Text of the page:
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Co-pilot uses ax to keep man out of cockpit

MIAMI, Florida (CNN) -- The co-pilot on a United Airlines flight from Miami to Buenos Aires on Thursday struck an unruly passenger on the head with an ax after the man partially forced his way into the plane's cockpit, officials and passengers said.

The plane -- carrying 157 people, including the crew -- landed safely in Buenos Aires.

The man, identified as Pablo Moreira, 28, a bank employee from Uruguay, is in custody, said Judy Orihuela, a spokeswoman for the FBI in Miami.

CNN's Bill Hemmer talks with a airline passenger who describes how a man who tried to force his way into the cockpit on United Flight 855 was restrained. (February 7)

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 The cockpit door
United says a bar installed to reinforce the cockpit door after September 11 helped keep the attacker out of the cockpit. It's a temporary fix until a permanent cockpit security system can be installed. The airline has also asked the FAA for permission to equip its pilots with stun guns.

Moreira was transferred overnight to Miami, where he faces a likely federal charge of interfering with a flight crew, she said. FBI agents accompanied Moreira on the return flight, and an initial court appearance is scheduled for Friday afternoon before a federal magistrate in downtown Miami.

Orihuela said the incident aboard the United Airlines flight began about 5:30 a.m. Thursday when Moreira "got out of his seat, walked toward the cockpit and started kicking at the cockpit door."

The FBI spokeswoman said she did not know if the man was drunk. Other officials said it did not appear that Moreira was intoxicated.

Despite the fact that the cockpit door had been retrofitted with a bar inside designed to prevent unauthorized entry, she said, the man was able to break through part of the door and squeeze halfway in. One passenger said Moreira crawled through the bottom part of the door after it was broken.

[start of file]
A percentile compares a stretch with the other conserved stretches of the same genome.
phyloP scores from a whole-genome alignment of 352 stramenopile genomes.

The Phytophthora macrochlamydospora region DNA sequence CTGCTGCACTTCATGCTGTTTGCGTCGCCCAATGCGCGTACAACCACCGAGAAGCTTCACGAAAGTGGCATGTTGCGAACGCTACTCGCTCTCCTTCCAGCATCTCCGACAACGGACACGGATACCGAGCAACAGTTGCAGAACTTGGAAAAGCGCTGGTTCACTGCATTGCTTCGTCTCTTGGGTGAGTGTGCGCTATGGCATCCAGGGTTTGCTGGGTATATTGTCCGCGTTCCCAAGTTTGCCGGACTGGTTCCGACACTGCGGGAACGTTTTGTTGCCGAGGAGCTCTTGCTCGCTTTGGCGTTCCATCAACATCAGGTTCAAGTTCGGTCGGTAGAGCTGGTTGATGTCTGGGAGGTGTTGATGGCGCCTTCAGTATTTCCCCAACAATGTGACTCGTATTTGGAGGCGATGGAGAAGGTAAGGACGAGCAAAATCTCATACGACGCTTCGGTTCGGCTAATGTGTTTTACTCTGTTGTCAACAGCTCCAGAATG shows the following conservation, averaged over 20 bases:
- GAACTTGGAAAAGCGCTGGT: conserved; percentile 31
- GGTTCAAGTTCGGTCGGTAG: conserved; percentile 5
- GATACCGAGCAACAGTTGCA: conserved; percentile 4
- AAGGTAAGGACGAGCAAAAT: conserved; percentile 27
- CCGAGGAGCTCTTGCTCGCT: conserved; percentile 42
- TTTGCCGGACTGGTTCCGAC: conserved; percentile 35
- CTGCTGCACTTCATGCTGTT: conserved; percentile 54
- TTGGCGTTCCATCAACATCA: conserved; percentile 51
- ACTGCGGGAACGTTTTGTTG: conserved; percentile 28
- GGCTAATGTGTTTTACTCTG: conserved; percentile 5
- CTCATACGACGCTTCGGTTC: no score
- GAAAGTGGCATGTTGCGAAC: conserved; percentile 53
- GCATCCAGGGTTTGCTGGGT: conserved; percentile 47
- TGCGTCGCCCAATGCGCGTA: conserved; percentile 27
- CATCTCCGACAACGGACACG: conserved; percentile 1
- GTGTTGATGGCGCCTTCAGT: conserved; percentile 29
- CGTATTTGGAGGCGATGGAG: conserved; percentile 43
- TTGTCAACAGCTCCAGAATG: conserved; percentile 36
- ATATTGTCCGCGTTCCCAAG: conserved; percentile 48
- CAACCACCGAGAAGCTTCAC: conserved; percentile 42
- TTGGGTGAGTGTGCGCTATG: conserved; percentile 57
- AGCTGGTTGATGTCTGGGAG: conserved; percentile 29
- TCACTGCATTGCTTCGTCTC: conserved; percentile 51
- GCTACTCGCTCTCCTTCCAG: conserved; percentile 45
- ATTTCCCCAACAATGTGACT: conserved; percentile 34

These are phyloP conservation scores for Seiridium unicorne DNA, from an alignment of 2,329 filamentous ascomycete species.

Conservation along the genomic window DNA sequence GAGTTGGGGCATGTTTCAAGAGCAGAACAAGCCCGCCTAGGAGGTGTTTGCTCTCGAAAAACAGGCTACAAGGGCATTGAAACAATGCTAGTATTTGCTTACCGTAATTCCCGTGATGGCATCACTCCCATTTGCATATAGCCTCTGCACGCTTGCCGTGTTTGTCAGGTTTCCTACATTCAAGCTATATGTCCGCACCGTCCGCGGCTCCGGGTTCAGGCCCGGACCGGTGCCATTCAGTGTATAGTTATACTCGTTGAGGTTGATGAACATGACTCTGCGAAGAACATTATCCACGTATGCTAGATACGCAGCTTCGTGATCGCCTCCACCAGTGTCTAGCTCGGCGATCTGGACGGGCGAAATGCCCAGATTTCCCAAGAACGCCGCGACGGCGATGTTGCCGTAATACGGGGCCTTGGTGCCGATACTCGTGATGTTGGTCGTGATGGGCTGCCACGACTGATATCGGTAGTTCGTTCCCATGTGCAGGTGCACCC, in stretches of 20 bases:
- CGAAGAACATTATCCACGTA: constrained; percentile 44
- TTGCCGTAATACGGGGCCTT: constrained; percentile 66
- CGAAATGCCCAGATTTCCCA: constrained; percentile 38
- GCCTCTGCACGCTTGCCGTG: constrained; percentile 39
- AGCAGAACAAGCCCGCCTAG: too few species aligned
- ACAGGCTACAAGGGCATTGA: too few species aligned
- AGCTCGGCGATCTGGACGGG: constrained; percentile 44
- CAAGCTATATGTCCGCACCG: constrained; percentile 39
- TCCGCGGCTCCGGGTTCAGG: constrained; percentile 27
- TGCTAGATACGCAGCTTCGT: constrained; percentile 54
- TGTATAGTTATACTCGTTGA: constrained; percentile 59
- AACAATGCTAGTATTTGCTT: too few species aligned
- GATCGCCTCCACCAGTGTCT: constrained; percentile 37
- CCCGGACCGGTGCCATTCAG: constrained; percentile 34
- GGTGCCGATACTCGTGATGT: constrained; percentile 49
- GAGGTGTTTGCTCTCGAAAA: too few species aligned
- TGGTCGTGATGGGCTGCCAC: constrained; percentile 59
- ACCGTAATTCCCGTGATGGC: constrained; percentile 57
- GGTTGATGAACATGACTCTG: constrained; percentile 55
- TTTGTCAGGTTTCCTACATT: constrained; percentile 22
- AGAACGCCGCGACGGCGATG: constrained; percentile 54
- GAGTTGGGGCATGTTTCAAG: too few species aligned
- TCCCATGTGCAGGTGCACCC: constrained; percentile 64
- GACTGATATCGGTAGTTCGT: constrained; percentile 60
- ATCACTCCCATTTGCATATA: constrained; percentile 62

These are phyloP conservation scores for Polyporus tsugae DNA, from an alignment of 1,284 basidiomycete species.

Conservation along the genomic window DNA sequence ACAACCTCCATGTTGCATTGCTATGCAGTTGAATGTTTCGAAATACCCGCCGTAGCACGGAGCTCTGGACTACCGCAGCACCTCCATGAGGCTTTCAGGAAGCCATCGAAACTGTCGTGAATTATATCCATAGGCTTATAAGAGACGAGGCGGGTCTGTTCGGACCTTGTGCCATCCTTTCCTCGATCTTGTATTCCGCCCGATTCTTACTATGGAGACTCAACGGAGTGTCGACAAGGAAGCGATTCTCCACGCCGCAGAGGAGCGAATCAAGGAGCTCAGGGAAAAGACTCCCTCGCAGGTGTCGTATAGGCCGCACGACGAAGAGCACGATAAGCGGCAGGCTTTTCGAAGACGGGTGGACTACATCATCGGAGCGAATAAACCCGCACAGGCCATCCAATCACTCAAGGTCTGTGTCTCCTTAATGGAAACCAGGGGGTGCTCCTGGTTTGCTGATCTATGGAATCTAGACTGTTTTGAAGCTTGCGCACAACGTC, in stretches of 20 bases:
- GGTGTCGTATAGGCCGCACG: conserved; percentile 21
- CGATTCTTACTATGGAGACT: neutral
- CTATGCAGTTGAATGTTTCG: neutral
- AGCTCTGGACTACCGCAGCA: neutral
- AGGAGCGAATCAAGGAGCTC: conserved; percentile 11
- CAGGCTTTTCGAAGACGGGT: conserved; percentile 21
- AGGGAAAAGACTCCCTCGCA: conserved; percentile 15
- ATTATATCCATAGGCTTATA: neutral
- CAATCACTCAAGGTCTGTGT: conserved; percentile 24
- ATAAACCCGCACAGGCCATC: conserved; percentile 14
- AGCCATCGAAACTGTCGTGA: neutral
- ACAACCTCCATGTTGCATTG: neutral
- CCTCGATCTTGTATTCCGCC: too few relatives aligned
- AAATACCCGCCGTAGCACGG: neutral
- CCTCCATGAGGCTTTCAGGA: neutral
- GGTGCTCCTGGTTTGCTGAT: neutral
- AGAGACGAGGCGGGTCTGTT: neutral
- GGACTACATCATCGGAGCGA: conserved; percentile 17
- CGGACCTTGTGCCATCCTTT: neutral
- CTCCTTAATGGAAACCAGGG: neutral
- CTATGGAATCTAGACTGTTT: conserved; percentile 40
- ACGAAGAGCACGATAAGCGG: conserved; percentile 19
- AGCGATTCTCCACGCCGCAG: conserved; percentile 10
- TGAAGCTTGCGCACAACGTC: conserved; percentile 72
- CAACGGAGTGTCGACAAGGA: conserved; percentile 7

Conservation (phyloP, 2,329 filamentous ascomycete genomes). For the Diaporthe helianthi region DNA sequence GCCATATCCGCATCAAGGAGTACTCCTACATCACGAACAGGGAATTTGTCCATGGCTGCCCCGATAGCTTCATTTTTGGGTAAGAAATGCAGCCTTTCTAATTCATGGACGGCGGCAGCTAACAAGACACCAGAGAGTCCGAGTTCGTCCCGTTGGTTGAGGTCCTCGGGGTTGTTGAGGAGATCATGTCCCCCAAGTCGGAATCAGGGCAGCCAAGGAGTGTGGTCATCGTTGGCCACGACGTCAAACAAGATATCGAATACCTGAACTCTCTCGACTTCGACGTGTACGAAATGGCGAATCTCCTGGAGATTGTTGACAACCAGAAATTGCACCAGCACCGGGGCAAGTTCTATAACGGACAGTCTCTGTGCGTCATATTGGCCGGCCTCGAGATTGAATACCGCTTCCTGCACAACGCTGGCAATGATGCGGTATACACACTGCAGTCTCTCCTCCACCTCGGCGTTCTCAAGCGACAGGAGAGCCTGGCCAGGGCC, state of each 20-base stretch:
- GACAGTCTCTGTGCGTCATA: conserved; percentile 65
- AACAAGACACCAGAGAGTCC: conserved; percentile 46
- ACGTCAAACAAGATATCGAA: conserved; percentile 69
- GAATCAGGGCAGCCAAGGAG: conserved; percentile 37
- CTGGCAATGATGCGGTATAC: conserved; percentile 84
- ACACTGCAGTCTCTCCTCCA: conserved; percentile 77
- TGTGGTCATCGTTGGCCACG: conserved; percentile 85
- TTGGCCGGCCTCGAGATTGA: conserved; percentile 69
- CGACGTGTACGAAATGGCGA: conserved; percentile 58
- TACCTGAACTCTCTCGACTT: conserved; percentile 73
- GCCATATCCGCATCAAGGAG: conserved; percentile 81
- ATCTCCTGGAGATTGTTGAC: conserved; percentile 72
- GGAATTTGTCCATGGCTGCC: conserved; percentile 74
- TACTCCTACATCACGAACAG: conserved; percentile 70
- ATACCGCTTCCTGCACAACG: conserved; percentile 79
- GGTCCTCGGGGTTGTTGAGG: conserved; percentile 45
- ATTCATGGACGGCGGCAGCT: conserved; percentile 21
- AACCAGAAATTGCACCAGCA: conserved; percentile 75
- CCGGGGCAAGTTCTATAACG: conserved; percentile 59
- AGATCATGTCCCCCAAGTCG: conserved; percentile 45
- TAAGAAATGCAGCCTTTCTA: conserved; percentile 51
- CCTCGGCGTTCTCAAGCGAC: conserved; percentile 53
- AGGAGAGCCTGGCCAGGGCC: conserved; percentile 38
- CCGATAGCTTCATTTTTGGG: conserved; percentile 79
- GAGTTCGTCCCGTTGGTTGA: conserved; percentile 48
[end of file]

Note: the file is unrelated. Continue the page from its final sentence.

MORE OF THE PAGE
At that point, "the co-pilot took an ax and hit him on the head," Orihuela said.

Officials said the ax is equipment normally kept in a cockpit.

A United Airlines spokeswoman said the bar is a temporary fix until a permanent system to secure the cockpit bulkhead can be installed. She credited the retrofitted cockpit door and a quick-acting crew with keeping Moreira from completely entering the cockpit.

"Our crew reacted forcefully and immediately to bar the passenger's entry into the re-enforced cockpit," said spokeswoman Chris Nardella. "Obviously, the man was injured in the struggle."

Nardella said United Airlines has asked the FAA permission to equip its pilots with stun guns.

Moreira, who was traveling in coach class, was described as "stable" and "lucid" after being seen by a doctor at the airport in Buenos Aires, where the Boeing 777 landed about three hours after the incident. Flight 855 left Miami shortly after midnight, Orihuela said.

Officials said Moreira was not carrying a weapon.

Jan Boyer, a passenger who had been seated in the forward first class section, said he was awakened from sleep by "some shouting by one of the stewardesses and by some loud pounding noises."

Boyer said he approached the man and asked what he was doing. Moreira told him he wanted to see the captain, Boyer said.

Several members of the flight crew and other passengers approached Moreira as he kicked the cockpit door "kung fu style," Boyer said. When he eventually forced his way partly into the cockpit, the co-pilot struck Moreira with the small ax.

"This led to a lot of blood all over the place," Boyer said.

Boyer said passengers and the crew carried Moreira back to the business class cabin and restrained him there. The captain decided to continue the flight to Buenos Aires.

"He was grabbed by four passengers, and then two from the staff grabbed him as well," said another passenger who identified herself only as Claudia. "The staff was amazing. Anyway they held him from all sides until we landed."

-- CNN Correspondent Mark Potter contributed to this report.




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